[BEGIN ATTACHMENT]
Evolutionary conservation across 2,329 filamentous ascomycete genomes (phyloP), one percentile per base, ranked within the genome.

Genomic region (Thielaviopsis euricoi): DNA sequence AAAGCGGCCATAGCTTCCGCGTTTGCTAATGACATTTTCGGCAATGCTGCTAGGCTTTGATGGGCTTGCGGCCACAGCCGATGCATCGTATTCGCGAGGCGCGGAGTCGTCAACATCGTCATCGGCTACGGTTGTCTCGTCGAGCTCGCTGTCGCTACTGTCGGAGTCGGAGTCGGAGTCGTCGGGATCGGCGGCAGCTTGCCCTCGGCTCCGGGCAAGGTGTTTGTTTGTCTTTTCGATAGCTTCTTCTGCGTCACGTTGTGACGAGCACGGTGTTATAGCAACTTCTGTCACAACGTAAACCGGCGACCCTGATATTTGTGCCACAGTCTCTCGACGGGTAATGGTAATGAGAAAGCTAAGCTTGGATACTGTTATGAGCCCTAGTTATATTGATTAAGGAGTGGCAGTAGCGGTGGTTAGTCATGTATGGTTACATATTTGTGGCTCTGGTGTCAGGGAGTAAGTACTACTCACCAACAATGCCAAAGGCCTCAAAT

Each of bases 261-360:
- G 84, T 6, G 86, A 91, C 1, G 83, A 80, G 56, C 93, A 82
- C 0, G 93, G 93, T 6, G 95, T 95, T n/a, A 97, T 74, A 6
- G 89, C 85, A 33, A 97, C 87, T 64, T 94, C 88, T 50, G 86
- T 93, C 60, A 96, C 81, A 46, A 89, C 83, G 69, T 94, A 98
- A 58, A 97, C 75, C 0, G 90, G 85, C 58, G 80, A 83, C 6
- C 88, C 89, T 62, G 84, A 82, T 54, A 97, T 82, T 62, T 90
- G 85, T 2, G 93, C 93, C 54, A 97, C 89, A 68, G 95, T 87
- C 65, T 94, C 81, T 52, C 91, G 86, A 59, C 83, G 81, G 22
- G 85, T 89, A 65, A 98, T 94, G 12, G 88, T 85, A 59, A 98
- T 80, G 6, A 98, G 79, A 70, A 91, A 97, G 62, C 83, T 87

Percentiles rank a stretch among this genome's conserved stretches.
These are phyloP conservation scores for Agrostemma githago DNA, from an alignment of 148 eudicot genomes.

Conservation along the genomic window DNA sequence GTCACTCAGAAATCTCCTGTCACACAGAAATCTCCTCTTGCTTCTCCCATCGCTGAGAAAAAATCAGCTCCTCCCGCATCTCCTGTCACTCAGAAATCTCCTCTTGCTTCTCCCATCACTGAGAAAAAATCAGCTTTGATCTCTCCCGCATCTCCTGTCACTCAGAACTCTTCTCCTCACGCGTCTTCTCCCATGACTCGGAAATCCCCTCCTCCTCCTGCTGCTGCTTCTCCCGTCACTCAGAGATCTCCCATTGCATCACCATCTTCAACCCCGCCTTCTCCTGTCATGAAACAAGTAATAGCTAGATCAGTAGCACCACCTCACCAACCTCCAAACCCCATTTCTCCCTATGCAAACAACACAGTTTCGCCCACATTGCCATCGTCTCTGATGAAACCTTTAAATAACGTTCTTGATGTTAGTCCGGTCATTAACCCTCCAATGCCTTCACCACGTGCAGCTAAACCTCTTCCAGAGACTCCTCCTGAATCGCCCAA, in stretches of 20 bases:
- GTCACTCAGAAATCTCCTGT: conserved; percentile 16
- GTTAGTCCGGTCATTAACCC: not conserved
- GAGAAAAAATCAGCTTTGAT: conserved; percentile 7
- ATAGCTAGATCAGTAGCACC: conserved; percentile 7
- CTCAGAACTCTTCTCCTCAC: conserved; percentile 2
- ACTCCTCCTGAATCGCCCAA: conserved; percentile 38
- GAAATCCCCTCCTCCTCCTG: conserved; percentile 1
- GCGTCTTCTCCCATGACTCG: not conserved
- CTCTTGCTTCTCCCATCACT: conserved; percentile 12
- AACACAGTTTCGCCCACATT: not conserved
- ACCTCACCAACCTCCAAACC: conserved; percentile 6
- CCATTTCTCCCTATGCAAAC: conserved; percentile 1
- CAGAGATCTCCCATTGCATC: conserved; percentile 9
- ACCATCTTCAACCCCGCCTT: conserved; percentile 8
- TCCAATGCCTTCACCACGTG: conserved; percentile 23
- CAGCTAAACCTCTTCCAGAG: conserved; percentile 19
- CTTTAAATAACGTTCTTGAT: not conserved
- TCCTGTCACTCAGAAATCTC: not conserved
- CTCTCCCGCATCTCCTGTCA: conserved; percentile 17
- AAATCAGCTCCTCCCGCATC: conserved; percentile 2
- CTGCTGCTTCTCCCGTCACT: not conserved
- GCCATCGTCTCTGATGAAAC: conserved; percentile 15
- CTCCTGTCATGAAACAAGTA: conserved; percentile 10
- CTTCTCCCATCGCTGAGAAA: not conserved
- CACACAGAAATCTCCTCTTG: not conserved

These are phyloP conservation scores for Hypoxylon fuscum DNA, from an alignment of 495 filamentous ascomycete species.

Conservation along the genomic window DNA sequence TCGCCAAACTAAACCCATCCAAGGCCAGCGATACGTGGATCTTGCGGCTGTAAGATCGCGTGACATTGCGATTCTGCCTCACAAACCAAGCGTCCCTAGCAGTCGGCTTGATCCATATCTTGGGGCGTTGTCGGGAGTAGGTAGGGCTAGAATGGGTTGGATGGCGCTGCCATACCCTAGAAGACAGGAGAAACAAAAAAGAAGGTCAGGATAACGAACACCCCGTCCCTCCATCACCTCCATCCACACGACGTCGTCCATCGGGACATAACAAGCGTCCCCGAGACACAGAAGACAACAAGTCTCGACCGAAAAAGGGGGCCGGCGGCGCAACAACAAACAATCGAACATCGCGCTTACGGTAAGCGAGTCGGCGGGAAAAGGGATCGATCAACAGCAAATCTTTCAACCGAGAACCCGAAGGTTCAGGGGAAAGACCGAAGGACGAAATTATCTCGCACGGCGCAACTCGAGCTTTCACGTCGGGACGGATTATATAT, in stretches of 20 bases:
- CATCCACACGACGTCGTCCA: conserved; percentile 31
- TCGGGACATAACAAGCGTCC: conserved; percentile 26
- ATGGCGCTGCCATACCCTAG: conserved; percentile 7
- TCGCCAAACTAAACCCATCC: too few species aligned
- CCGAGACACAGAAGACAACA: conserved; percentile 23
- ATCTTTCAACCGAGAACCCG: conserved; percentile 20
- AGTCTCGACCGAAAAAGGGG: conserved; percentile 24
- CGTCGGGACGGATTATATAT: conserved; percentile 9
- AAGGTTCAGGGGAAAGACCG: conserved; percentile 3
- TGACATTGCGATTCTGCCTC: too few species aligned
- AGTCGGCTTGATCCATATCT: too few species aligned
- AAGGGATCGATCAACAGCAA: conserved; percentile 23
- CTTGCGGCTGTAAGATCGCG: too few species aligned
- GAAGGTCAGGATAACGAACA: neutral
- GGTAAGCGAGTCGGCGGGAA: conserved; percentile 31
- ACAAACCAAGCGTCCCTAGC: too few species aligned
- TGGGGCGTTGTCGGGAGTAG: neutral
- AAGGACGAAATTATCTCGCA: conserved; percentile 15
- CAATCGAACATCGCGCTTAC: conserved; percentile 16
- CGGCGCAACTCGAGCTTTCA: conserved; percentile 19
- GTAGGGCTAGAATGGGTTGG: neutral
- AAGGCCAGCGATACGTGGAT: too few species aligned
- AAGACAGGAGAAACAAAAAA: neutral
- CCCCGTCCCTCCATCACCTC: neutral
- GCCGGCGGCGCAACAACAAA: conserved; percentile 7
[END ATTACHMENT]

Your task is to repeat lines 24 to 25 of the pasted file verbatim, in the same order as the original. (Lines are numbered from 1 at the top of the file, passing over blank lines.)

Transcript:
- GCGTCTTCTCCCATGACTCG: not conserved
- CTCTTGCTTCTCCCATCACT: conserved; percentile 12